Howard Dean, finally bowing to reality and 17 straight primary losses, will announce his withdrawal from the presidential campaign today or tomorrow:
Howard Dean will end his campaign for the presidential nomination and launch a new “campaign for change” within the Democratic Party to keep his issues alive and his supporters organized, a key campaign aide said Wednesday.
The former Vermont governor, who went winless in 17 caucuses and primaries after falling from leading contender early in the year, does not intend to endorse either John Kerry or John Edwards, the aide said on condition of anonymity. Dean has been impressed with Edwards and suggested on the campaign trail that he would make a better nominee, but Dean has decided to stay out of the Kerry-Edwards contest, the aide said.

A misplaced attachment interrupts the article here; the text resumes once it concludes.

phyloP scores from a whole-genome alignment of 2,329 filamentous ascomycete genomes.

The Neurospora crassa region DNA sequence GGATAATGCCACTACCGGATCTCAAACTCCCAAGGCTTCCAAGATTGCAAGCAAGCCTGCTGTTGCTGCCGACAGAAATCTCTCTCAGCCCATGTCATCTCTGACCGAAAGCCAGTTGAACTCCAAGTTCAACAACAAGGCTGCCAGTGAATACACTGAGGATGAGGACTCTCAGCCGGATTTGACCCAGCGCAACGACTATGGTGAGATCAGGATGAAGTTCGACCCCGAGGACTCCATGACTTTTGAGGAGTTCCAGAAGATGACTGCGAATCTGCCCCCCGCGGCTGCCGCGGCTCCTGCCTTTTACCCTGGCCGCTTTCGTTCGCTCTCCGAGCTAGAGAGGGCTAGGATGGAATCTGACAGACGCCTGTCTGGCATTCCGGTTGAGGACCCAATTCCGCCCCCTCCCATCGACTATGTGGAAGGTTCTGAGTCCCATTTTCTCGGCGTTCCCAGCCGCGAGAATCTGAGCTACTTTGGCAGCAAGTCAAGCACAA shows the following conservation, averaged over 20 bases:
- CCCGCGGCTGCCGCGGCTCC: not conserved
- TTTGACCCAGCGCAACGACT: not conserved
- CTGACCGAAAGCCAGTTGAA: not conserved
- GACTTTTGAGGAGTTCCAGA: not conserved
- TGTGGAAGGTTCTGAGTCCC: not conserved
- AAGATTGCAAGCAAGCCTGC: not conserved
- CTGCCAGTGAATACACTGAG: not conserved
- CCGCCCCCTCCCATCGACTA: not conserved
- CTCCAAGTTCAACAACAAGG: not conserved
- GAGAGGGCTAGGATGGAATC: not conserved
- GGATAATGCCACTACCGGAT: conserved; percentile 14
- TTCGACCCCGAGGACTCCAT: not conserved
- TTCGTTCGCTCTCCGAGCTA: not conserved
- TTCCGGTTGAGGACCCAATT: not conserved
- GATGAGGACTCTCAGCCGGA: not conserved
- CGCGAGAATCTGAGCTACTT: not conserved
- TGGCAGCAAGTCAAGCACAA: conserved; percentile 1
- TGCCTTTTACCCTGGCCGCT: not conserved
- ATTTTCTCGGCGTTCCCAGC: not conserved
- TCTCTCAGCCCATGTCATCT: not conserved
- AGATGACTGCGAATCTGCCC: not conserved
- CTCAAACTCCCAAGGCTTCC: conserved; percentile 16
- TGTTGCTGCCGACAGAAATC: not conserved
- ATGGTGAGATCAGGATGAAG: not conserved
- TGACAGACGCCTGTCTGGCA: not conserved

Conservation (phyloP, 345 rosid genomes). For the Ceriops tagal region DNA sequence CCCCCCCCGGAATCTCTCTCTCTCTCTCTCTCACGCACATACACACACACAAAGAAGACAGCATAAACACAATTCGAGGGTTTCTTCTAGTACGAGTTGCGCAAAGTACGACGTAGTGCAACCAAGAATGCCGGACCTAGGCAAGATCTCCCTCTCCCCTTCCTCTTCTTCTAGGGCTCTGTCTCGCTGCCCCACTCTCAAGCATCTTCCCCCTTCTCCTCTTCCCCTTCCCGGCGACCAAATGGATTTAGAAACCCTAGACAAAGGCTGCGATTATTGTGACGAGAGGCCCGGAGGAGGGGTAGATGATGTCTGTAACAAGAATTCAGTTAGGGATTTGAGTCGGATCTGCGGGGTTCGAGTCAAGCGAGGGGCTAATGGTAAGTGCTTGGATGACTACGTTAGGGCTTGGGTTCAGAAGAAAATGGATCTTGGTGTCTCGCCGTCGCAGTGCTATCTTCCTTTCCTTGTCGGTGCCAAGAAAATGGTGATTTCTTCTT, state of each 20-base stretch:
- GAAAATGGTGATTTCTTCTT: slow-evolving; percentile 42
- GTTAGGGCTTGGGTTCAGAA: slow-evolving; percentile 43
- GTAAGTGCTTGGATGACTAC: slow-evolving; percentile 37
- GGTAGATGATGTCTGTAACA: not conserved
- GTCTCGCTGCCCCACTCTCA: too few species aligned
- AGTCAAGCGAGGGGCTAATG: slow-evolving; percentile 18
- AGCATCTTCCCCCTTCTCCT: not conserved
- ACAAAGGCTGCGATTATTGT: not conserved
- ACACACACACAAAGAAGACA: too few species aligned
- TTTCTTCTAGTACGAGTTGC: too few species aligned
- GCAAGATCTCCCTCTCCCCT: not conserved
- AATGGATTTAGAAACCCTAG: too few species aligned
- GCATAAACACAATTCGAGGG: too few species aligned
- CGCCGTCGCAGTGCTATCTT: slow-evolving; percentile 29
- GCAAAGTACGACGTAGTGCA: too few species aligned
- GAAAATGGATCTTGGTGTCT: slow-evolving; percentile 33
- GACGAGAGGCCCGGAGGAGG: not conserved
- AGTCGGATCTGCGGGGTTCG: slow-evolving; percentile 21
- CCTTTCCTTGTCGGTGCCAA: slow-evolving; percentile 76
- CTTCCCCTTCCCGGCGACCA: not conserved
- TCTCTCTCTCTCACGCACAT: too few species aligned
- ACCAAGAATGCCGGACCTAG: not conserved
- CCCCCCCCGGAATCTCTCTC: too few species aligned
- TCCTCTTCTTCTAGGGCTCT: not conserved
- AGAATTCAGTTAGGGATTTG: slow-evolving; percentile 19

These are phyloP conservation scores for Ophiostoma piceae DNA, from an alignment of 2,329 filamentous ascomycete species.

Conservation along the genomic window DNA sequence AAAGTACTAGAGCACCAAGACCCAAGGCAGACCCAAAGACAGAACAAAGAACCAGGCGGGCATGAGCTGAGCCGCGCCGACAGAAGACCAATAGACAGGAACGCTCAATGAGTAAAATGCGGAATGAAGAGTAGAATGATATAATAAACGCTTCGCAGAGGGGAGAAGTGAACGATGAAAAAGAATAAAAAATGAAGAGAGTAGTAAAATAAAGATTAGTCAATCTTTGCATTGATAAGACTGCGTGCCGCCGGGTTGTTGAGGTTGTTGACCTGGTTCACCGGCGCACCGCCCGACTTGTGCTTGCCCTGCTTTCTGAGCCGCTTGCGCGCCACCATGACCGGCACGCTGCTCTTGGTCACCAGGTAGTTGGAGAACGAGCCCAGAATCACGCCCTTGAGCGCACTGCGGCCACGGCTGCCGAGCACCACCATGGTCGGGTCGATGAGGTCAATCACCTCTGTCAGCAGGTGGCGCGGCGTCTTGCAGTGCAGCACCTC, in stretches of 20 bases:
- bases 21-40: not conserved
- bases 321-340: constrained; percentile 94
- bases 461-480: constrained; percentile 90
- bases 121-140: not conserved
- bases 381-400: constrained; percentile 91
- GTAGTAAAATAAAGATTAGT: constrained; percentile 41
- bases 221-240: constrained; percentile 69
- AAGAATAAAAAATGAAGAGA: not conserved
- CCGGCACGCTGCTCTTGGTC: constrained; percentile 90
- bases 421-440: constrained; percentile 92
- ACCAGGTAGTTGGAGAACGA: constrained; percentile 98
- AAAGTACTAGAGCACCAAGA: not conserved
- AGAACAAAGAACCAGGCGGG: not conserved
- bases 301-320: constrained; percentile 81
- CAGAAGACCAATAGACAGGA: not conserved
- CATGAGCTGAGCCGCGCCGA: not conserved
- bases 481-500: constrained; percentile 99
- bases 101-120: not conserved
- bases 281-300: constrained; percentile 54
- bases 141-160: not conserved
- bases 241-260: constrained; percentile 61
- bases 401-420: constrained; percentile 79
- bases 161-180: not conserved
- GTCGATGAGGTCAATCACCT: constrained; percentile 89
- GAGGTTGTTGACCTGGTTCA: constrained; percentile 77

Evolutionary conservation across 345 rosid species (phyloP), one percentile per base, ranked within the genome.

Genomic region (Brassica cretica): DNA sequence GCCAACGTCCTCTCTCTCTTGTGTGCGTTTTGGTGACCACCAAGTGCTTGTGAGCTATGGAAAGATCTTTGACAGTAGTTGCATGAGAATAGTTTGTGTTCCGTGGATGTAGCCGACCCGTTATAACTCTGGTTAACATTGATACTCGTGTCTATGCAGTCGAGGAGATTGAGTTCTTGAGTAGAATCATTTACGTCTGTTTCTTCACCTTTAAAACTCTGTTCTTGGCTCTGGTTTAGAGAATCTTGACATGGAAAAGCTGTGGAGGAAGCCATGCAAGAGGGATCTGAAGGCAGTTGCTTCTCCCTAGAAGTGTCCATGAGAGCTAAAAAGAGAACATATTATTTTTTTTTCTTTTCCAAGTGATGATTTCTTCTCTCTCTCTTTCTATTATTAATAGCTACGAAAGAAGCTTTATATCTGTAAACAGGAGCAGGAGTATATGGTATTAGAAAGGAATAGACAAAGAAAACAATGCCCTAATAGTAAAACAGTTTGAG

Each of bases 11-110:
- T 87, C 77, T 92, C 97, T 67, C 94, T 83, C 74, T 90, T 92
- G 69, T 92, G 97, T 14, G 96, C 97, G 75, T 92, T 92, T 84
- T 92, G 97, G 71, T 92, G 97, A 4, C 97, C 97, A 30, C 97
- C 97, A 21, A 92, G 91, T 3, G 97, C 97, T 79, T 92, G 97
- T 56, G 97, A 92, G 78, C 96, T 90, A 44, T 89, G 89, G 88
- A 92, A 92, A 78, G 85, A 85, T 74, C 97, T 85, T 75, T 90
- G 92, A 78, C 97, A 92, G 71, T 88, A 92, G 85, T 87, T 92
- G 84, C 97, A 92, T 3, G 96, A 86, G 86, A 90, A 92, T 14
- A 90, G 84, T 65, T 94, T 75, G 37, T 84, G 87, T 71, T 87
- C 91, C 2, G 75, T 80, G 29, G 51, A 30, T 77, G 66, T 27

This makes sense of his remarks last night after losing badly in Wisconsin. At the time, I thought he sounded eulogistic as he talked about the many accomplishments of his campaign, at least in his opinion, and the need for continuous change in the political process. He will probably convert his organization into a 527, pushing the agenda rather than his specific candidacy. This way he can keep his base from straying out of the Democratic Party and into the Greens or independents-based organizations. That is, he will if the Democrats are smart enough to embrace him now that he no longer threatens to take over the party — and I suspect they’ll be interested in harnessing Dean.
The biggest loser, aside from Dean, has to be the suddenly-radical Al Gore. Gore went out of his way to elbow aside Lieberman and endorse the maverick, if somewhat unstable and inconsistent, Dean. Since then, Gore has become exponentially more strident and less in control of himself in trying to emulate the passion that came a little more naturally to Dean. I’d be surprised if Gore is invited to participate in any meaningful way at the Dem convention in July; I think they’d prefer not to be foaming at the mouth.